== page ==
games, Popojojo, writing

One Player Game Jam!

i haven’t seriously worked on my games in a little while because my day job has taken priority over the last few weeks so i decided to make up a challenge for myself. starting at 8:00 AM GMT tomorrow and ending Sunday morning, i’m gonna do a one-person, 72-hour game jam. i’ll be posting updates on twitter using the hashtag #oneplayergamejam, as well as some gameplay and design videos on youtube.

the primary goal of this exercise is gonna be to build out Popojojo so i can demo some of the core movement mechanics, including double-jumping, floating, and sliding (a la the Rayman music levels, not as an attack move). the stretch goals beyond that include some sort of menu, a completely redone landscape (using an actual Unreal landscape rather than simple sprites) and some music and sound effects. they’re just some small steps and the game won’t be anywhere near completion at the end of it, but i think it should be fun, and should hopefully get the project up to where i want it to be.

 

reviews, weed, writing

Loveburgh CBD Citrus Vape

is great! i got it a little while ago and have been meaning to write about it but it sort of just slipped my mind.

as i’ve written previously, i love weed, and my favorite strain is Critical Kush precisely because of its high CBD content. i haven’t been able to smoke in a while but i wanted something that could at the very least approximate some of the pain-and-anxiety relief i get from weed, and vaping CBD has turned out to be just the thing.

the main thing almost everyone writing about CBD will tell you is that ‘it doesn’t get you high’, which, ok, yeah sure it doesn’t induce the same kind of ‘head high’ or lateral thinking that i get from THC, but getting almost instant pain relief and a marked reduction in my anxiety sure as fuck feels like a kind of high to me. as i’ve noted before, CBD on its own doesn’t replace weed, particularly as it relates to doing creative work (i like smoking while i write) but it does make me feel comfortable enough to work in the first place, and has done wonders for my extensive collection of repetitive strain injuries.

i got this bottle online from ScotHemp, but since then i’ve seen people selling Loveburgh stuff around town. this is only the second CBD vape juice that i’ve tried, but it’s extremely good and leagues better than the first one. the first one i ever tried was mango flavored and kind of cheap, with distinctly plastic-y undercurrents. almost immediately i could tell that the Loveburgh fluid was of a dramatically higher quality. it’s ‘citrus’ flavor, which in practice means a kind of woody lemon. it’s not overly sweet but the citrus scent is nice and crisp, and the vapor is wonderfully smooth. from start to finish it just tastes ‘natural’, in that you can only ever taste food flavors, with none of ‘chemical’ notes that i’ve gotten from a lot of different flavored vapes.

i’m still on my first bottle but i think next i’m going to try their Cedar Blend because i’m really curious what a more savory flavor might be like. i really can’t overstate how high quality this is. like, i prefer to use soap from Lush and i sort of feel like in terms of vape fluid Loveburgh is a comparable operation in terms of quality ingredients and execution.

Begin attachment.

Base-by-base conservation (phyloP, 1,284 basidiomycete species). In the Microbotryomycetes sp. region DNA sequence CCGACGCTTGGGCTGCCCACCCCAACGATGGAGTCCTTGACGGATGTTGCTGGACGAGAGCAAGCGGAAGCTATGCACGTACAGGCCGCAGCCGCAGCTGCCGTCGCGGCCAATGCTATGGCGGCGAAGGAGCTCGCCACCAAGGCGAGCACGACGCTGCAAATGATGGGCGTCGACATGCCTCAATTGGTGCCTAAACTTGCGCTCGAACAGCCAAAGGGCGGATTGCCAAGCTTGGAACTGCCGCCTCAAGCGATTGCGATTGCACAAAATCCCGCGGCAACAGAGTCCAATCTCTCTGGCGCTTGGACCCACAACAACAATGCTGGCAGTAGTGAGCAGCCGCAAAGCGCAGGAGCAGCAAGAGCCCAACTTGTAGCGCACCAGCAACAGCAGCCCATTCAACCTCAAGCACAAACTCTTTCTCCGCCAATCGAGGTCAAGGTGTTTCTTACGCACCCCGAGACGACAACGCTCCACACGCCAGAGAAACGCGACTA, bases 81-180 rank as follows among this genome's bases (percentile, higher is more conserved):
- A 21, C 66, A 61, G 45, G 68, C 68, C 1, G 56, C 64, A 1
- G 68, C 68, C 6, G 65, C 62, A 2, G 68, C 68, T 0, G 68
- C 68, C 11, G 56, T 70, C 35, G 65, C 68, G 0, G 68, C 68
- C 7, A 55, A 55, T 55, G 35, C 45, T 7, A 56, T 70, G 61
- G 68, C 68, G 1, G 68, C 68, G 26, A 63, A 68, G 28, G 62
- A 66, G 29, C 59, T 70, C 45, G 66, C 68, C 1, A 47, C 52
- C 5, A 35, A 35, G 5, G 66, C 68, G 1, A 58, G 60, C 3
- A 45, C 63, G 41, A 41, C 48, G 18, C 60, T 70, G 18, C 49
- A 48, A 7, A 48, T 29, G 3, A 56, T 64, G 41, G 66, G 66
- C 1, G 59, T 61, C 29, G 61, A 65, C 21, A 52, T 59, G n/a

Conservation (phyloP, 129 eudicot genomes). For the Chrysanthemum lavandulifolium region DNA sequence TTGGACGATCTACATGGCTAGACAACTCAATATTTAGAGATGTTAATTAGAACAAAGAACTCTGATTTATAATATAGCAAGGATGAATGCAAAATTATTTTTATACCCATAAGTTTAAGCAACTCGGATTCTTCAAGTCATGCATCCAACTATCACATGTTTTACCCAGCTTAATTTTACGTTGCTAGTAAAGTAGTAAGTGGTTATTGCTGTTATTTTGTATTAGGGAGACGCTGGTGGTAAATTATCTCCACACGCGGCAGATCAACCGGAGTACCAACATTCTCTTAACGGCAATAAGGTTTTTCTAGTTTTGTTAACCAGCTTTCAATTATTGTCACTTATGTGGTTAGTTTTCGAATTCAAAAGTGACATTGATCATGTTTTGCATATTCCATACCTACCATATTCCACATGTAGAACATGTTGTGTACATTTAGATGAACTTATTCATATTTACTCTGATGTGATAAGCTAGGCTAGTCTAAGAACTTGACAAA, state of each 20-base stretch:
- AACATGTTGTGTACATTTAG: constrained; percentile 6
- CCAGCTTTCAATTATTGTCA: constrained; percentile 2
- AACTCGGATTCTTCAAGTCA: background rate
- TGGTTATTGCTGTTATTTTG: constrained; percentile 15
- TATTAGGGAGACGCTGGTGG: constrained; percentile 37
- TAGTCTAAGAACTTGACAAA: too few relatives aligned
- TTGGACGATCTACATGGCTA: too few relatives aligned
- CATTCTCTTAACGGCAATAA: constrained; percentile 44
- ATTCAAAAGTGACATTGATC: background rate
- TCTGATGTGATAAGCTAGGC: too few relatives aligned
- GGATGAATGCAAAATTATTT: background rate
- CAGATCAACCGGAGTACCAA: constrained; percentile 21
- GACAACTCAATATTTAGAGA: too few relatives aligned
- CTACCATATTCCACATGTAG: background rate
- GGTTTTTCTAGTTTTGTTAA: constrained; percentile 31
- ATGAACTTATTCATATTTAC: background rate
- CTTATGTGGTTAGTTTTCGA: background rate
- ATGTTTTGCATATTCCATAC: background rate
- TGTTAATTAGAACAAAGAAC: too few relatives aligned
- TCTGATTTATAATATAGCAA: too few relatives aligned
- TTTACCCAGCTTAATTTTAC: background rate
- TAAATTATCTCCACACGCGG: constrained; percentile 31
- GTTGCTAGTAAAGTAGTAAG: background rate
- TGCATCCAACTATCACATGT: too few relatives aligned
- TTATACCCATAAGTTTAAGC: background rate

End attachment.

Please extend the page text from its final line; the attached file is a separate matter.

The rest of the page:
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[bottle pictured above with my Scottish nationalism Pusheen]

beer, drinking, reviews, writing

beer review! Loch Lomond Brewery Silkie Stout

the bottle includes the following tasting notes:

A rich chocolate stout with subtle hints of coffee and orange.

as well as a brief summary of what silkies/selkies are:

Silkies (or selkies) are mythological creatures found in Scottish folklore. Silkies are said to live as seals in the sea but shed their skin to become human on land to find a loved one. The word derives from earlier Scots selich meaning seal.

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personally i think it’d be better if the bottle had an actual seal-person on it instead of your uncle’s new ‘friend’ he met at Sturgis.20180228_22363221445529591.jpg

anyways:

chocolate-y with a really nice fresh nose, exhaling after a sip is actually very fresh and fruity. the bottle says orange but I dunno if I’d call it that, or at the very least it’s not ‘chocolate orange’. Like twizzlers almost? But also not cherry exactly. Just a very neat sweetness under your tongue. Lingering flavors of coffee and chocolate but with an emphasis on their berry qualities.

The texture is nice/fine for the flavors, not too heavy or thick and with a nice but not creamy head. Seriously this sweet flavor is so nice it’s killing me i don’t have a better vocabulary to describe it. all in all i really like this for a generally-drinking stout because it’s light enough to drink whenever (instead of like, after dinner or with dessert or something). 4/5

beer, candy, drinking, reviews, shitposts, writing

beer and candy review! Thornbridge Tart Bakewell Sour and Tesco Strawberry Flavour Lances

the beer:

golden honey color just hinting at red; you can definitely imagine pastry, especially with the nose and beginning, the sour really comes through after and is nice and fizzy.